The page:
High Density Computing and Panelboards for Data Centers

Why We Need More panelboards

There are a wide variety of computing technologies in play today. IT managers are constantly trying to do more with less. This push towards high density computing means there are new and more complex power needs in server rooms, including panelboards for data centers.

What is High Density Computing?

Data centers usually contain multiple racks of flat servers. To keep those systems cool, air is drawn in at the front of the rack and expelled at the rear of the rack. Rack systems and blade servers provide a lot of data storage in a small area. This vertical set up allows IT managers to provide the maximum amount of data space available to employees in a small space.

In order to keep high density computing systems working properly, extensive HVAC systems are often used, since heat can easily build up in the small space between server blades. A raised floor is also a common best practice to help push cool air around the dense space. When air is heated by all the different components within a server room, that hot air rises and ultimately creates a natural flow or air. The “stack effect” can help with system cooling and many component manufacturers are working to develop equipment that takes advantage of this naturally occurring effect.

Combining High Density Computing and Panelboards for Data Centers

All these new enclosures and density server racks used for high density computing are changing the ways companies handle power distribution for their data centers. In order to meet all these new power needs, companies look for power distribution units (PDUs) and power circuits that can provide an appropriate level of power while making use of the panelboards for data centers, but are not overly costly to keep cool.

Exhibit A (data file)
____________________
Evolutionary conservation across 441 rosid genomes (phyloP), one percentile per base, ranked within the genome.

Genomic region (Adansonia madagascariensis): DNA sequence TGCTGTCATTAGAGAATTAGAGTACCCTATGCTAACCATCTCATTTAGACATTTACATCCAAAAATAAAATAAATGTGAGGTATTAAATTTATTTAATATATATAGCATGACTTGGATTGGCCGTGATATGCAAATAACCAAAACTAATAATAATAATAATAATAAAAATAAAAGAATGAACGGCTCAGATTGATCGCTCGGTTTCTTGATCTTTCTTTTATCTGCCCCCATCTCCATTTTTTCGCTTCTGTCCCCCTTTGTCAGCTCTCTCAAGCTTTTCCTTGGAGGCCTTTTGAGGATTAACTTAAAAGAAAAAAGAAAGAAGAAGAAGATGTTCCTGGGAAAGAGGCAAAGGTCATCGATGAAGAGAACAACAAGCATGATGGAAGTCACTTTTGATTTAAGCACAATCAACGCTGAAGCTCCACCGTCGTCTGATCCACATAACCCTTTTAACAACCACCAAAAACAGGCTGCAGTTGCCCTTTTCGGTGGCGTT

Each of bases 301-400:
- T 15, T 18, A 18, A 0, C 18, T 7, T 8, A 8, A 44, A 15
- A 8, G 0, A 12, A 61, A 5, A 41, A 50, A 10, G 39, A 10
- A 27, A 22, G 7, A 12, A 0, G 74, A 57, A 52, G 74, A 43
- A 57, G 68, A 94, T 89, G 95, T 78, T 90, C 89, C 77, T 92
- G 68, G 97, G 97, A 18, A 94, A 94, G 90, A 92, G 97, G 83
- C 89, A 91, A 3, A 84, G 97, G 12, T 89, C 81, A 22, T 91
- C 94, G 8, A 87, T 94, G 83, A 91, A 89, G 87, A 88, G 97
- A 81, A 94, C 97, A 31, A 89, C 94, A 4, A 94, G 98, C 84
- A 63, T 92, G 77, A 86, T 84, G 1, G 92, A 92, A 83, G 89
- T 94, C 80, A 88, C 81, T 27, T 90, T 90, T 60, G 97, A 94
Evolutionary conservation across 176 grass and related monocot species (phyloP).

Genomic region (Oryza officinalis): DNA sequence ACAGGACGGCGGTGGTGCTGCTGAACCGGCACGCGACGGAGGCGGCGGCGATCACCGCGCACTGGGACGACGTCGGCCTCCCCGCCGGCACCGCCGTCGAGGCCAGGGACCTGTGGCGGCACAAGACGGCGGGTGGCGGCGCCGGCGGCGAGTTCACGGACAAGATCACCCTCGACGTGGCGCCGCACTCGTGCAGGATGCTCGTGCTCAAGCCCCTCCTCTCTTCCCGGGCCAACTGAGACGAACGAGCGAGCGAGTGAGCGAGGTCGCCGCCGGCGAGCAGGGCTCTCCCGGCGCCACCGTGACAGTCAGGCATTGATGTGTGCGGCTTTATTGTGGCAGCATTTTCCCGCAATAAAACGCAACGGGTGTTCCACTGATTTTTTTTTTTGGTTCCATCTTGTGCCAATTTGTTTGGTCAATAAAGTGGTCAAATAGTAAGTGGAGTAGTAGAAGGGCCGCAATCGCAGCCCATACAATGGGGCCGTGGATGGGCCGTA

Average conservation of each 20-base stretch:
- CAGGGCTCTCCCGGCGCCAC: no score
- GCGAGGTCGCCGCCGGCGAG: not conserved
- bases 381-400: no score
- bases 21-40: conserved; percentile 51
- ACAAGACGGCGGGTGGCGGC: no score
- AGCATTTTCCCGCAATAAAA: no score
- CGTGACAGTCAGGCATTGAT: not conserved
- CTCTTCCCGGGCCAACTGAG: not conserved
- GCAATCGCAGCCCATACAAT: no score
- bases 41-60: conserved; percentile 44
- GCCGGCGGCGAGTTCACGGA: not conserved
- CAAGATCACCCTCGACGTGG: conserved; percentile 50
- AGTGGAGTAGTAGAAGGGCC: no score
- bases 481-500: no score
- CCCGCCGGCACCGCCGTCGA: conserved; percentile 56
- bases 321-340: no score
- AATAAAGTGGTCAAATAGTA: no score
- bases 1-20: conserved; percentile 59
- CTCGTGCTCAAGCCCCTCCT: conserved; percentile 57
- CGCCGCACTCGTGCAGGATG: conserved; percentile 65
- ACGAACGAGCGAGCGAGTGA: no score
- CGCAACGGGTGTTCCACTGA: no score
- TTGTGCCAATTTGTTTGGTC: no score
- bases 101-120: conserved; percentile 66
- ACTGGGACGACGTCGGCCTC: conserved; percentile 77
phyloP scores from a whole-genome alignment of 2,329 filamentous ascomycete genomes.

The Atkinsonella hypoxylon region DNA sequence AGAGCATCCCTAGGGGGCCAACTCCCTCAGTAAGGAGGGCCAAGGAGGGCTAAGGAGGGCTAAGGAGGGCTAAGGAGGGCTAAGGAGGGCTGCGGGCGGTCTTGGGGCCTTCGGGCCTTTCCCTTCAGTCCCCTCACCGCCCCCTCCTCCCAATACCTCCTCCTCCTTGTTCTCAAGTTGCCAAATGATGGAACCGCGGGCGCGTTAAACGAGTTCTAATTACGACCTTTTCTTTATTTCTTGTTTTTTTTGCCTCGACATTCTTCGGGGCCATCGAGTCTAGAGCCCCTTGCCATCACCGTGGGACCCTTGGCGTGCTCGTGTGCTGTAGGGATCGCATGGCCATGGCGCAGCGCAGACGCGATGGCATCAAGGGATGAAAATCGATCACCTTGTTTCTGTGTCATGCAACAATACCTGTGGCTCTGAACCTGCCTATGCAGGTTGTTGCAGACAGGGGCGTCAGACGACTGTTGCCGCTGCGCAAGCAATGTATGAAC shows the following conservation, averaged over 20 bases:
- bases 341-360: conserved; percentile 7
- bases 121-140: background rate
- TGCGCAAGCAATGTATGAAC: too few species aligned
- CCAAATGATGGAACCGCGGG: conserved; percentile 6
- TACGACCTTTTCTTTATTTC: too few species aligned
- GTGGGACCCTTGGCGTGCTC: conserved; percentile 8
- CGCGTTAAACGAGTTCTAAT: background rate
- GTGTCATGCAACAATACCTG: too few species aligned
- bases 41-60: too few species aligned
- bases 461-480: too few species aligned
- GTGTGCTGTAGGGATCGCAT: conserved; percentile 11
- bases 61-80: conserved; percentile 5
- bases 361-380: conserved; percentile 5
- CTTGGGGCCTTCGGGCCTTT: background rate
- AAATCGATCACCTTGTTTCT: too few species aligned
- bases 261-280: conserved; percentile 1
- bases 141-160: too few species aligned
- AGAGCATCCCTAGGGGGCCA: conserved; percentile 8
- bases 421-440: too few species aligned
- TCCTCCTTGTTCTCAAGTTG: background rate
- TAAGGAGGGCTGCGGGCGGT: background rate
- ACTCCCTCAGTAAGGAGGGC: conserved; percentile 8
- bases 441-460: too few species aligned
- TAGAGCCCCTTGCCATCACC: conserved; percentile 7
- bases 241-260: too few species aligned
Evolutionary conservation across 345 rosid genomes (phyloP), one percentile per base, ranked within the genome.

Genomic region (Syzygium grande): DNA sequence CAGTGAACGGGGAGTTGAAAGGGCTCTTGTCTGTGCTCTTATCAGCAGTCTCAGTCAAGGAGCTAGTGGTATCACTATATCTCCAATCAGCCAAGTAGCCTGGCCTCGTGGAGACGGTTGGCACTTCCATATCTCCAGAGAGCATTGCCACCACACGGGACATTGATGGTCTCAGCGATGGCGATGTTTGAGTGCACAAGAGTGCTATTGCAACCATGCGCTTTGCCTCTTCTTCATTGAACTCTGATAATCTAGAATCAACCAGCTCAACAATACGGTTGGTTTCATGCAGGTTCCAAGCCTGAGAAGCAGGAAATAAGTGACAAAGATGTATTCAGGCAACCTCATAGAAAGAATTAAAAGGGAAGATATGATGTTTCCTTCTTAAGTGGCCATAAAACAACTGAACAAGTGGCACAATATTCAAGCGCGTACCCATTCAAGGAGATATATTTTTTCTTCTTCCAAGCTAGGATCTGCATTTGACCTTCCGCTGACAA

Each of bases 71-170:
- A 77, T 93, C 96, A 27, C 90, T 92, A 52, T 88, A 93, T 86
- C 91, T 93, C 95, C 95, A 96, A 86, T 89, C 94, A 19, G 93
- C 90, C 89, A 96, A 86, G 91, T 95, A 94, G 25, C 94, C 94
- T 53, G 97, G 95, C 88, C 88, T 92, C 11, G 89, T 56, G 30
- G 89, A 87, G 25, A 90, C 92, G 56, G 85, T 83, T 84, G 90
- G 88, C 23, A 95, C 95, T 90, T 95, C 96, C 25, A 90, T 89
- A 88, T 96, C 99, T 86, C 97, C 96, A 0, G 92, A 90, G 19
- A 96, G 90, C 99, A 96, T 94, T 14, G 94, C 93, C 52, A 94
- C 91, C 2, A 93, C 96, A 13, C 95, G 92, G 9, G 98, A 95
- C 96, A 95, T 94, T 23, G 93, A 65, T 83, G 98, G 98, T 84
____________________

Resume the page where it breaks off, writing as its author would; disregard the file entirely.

Panelboards for Data Centers

It is important to select the right panelboards for data centers to properly and safely accommodate the high density computing systems in use today. The most common power circuits in use today is the “three-phase” power circuits and include 20A, 30A, and 50A. The power amperage selected is directly related to the selection of panelboards for data centers.

For example, a 400A panelboard has 42 poles that can support up to 14 three-pole breakers. This type of panelboard can safely support 14 20A breakers, leaving nothing unused. Those 14 breakers can consume a maximum of just 280A, or 70 of the panelboard‘s load capacity. That means the remaining 120A is wasted, which creates additional inefficiencies upstream in the power chain.

Ultimately, as more data center managers utilize blade servers and other high density computing options more and more, power demands, their management and delivery will change as well. Data center managers and IT professionals will need to better coordinate their power usage with building management and power professionals to ensure their systems are running safely and are protected adequately by panelboards for data centers. Each of these solutions will be as unique as each data center is and the company in which they work.